Companies often talk about investing in the future as the way they'll grow for years to come. Seadrill (NYSE:SDRL) has epitomized that investment, spending billions to expand its footprint in the offshore drilling market.
But just how much are they investing in the future and how much money are they making on that investment? Using data from S&P Cap IQ we can look at how much Seadrill is spending to expand its operations over just maintaining its fleet.
How capital expenses can show us growth
One way to look at investment in the future is to measure capital expenditures versus depreciation of previous expenditures. When a large piece of equipment, in Seadrill's case an offshore drilling rig for example, is purchased the cost goes on the balance sheet as a capital asset. Then over the next three to 30 years, depending on the item, a slice of cost from that purchases is expensed in the form of depreciation on the income statement.
In theory, if a company is spending more on capital expenses than their depreciation expense, they're investing for future growth, not just replacing old equipment. So, why is Seadrill primed for long-term growth?
The billions Seadrill is spending on new rigs
To grow its business, Seadrill really only has two options. It can increase dayrates, which are set by market forces, or spend capital to buy new drilling rigs. This has been Chairman John Fredriksen's strategy since he founded the company and it has continued in a big way over the last five years.
Between 2009-2013, Seadrill spent $11.9 billion on new drilling rigs and recognized just $2.6 billion in depreciation. In other words, it's investing far more in growth than the cost associated with the aging of its fleet.
This isn't the end of Seadrill's growth either. You can see below that Seadrill is planning to acquire seven more rigs in 2015 and eight in 2016. This will do two things for Seadrill. It will help increase revenue as new rigs enter the market, but it'll also further improve its market position. We've seen in recent years that high specification and new drilling rigs are getting far more demand than older rigs, which are fighting for contracts based on price alone.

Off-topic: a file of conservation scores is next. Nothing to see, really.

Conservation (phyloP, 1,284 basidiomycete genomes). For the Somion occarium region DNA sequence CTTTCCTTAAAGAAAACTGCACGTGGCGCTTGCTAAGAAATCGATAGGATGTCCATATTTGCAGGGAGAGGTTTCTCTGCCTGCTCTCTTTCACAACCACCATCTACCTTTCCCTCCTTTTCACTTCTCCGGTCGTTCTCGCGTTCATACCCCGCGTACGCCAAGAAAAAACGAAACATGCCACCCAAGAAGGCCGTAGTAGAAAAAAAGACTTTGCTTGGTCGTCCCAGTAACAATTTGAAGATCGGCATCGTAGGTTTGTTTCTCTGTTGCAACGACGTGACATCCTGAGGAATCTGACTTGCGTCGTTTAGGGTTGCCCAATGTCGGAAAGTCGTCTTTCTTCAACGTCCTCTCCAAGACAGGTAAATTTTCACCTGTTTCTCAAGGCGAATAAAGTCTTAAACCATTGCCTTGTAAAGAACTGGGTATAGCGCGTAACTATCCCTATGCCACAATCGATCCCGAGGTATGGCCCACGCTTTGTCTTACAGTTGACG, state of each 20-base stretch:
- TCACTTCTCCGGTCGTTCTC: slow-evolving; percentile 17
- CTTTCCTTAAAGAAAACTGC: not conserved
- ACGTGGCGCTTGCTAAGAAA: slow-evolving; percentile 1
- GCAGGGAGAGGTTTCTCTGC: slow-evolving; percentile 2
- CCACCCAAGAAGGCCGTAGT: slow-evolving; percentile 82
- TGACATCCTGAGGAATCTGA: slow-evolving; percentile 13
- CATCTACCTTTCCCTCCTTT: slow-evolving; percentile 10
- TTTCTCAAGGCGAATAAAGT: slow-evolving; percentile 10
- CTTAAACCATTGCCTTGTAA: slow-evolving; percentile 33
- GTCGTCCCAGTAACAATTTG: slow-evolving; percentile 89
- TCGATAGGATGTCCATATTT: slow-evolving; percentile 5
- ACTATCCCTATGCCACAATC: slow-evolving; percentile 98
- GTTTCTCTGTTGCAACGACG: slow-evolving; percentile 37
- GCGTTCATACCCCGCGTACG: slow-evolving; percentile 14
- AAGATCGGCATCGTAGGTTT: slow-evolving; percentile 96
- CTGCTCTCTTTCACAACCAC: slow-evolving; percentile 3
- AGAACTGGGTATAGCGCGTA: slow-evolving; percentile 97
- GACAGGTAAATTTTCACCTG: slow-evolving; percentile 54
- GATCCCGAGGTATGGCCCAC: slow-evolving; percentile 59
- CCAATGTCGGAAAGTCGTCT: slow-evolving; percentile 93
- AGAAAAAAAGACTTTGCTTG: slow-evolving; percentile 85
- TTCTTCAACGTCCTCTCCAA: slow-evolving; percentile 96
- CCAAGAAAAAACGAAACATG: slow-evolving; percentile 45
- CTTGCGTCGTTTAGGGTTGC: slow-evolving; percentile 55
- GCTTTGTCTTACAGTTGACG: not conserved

If Seadrill's strategy is correct, spending on new rigs will drive growth and strong profits in coming years. But just how much money is Seadrill making on its new drilling fleet?
Return on capital expenses
What's made Seadrill a top performing offshore drilling stock over the past decade are the returns it's made on past capital expenditures. One of the best measures of return on capital expenditures is return on assets, which in Seadrill's case are dominated by large assets. As you can see below, returns have accelerated in the past year.
The strong return on equity is due to debt Seadrill has used to leverage the earnings from new assets. But remember that leverage magnifies returns on assets both to the upside and downside. If returns on assets fall, it'll be magnified in returns on equity, which is the risk investors are afraid of in the low oil price environment.
Driving future earnings growth
There's no doubt that Seadrill is investing more than enough money on capital expenses to grow its business. In fact, capital spending and high returns on assets have driven Seadrill's stock growth over the past decade, and if new rigs are completed as planned that investment in future growth will continue.
The only question is whether or not high returns on assets and equity will continue now that drilling contracts are becoming more competitive. If returns remain high Seadrill will be a hot stock again and return to old highs. But if dayrates fall significantly the business could be in serious trouble.
Travis Hoium manages an account that owns shares of Seadrill. The Motley Fool recommends Seadrill. The Motley Fool owns shares of Seadrill. Try any of our Foolish newsletter services free for 30 days. We Fools may not all hold the same opinions, but we all believe that considering a diverse range of insights makes us better investors. The Motley Fool has a disclosure policy.
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